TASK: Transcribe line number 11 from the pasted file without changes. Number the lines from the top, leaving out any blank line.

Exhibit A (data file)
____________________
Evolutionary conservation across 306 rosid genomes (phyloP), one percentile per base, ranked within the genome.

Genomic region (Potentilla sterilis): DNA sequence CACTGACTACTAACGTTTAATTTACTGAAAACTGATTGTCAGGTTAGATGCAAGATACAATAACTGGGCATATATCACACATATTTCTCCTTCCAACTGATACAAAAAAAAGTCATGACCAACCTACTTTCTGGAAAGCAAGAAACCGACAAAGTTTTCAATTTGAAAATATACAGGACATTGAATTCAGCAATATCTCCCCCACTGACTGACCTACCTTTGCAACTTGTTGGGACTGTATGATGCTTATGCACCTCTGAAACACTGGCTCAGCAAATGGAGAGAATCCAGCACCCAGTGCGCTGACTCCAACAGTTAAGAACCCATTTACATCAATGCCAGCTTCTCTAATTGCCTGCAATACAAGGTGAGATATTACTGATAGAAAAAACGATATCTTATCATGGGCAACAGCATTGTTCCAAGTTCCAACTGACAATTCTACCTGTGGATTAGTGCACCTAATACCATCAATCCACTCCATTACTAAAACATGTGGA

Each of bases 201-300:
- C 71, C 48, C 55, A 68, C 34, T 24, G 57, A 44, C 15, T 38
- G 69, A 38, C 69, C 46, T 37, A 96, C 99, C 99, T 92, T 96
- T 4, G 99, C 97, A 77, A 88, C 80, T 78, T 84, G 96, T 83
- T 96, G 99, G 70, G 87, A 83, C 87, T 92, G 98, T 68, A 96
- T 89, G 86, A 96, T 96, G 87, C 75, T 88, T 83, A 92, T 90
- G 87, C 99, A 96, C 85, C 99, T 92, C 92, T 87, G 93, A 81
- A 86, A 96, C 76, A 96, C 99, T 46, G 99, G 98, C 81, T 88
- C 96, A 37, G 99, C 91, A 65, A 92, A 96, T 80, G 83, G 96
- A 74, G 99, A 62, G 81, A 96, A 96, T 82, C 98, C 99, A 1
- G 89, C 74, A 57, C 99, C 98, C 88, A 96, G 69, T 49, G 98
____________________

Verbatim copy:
- C 96, A 37, G 99, C 91, A 65, A 92, A 96, T 80, G 83, G 96